Photos are courtesy of Idealist Group (Helsinki, Finland) and the Consulate General of Finland.
In The Global Search for Education, join me and globally renowned thought leaders including Sir Michael Barber (UK), Dr. Michael Block (U.S.), Dr. Leon Botstein (U.S.), Professor Clay Christensen (U.S.), Dr. Linda Darling-Hammond (U.S.), Dr. Madhav Chavan (India), Professor Michael Fullan (Canada), Professor Howard Gardner (U.S.), Professor Andy Hargreaves (U.S.), Professor Yvonne Hellman (The Netherlands), Professor Kristin Helstad (Norway), Jean Hendrickson (U.S.), Professor Rose Hipkins (New Zealand), Professor Cornelia Hoogland (Canada), Honourable Jeff Johnson (Canada), Mme. Chantal Kaufmann (Belgium), Dr. Eija Kauppinen (Finland), State Secretary Tapio Kosunen (Finland), Professor Dominique Lafontaine (Belgium), Professor Hugh Lauder (UK), Professor Ben Levin (Canada), Lord Ken Macdonald (UK), Professor Barry McGaw (Australia), Shiv Nadar (India), Professor R. Natarajan (India), Dr. Pak Tee Ng (Singapore), Dr. Denise Pope (US), Sridhar Rajagopalan (India), Dr. Diane Ravitch (U.S.), Richard Wilson Riley (U.S.), Sir Ken Robinson (UK), Professor Pasi Sahlberg (Finland), Andreas Schleicher (PISA, OECD), Dr. Anthony Seldon (UK), Dr. David Shaffer (U.S.), Dr. Kirsten Sivesind (Norway), Chancellor Stephen Spahn (U.S.), Yves Theze (Lycee Francais U.S.), Professor Charles Ungerleider (Canada), Professor Tony Wagner (U.S.), Sir David Watson (UK), Professor Dylan Wiliam (UK), Dr. Mark Wormald (UK), Professor Theo Wubbels (The Netherlands), Professor Michael Young (UK), and Professor Minxuan Zhang (China) as they explore the big picture education questions that all nations face today.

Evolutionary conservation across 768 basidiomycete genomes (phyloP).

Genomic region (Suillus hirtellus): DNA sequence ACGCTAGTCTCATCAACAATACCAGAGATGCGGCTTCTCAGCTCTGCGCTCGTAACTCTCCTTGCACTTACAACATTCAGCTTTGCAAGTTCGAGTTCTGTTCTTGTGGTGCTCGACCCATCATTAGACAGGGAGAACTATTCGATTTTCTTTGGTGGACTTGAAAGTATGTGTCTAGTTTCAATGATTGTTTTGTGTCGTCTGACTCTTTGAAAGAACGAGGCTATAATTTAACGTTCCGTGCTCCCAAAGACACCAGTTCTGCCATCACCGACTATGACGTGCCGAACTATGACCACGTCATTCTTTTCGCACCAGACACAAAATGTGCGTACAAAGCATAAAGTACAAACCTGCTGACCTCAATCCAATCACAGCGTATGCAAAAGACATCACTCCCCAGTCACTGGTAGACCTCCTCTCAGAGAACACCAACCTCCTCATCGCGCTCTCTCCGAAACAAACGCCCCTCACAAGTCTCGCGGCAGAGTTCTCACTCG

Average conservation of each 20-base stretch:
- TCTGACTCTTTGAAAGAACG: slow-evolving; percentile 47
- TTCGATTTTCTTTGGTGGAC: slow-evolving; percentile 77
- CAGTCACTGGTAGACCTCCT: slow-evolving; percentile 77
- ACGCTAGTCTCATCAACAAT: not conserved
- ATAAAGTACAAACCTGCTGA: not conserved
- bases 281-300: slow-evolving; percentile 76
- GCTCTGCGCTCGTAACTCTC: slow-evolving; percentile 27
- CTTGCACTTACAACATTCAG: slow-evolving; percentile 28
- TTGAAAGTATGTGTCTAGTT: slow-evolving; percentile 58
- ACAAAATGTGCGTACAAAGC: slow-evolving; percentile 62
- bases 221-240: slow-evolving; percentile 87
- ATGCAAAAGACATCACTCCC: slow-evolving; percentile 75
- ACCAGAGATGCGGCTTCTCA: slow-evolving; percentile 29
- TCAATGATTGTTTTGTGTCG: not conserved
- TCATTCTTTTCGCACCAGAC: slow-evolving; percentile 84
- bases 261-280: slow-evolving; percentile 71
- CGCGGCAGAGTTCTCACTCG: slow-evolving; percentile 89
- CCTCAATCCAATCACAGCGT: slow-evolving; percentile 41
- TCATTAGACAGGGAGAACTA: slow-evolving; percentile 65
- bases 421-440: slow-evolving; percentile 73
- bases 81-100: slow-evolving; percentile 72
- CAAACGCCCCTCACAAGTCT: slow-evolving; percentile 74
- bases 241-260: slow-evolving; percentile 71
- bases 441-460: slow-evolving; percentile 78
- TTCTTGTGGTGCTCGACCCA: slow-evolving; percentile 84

The Global Search for Education Community Page
C. M. Rubin is the author of two widely read online series for which she received a 2011 Upton Sinclair award, "The Global Search for Education" and "How Will We Read?" She is also the author of three bestselling books, including The Real Alice in Wonderland.
Follow C. M. Rubin on Twitter: www.twitter.com/@cmrubinworld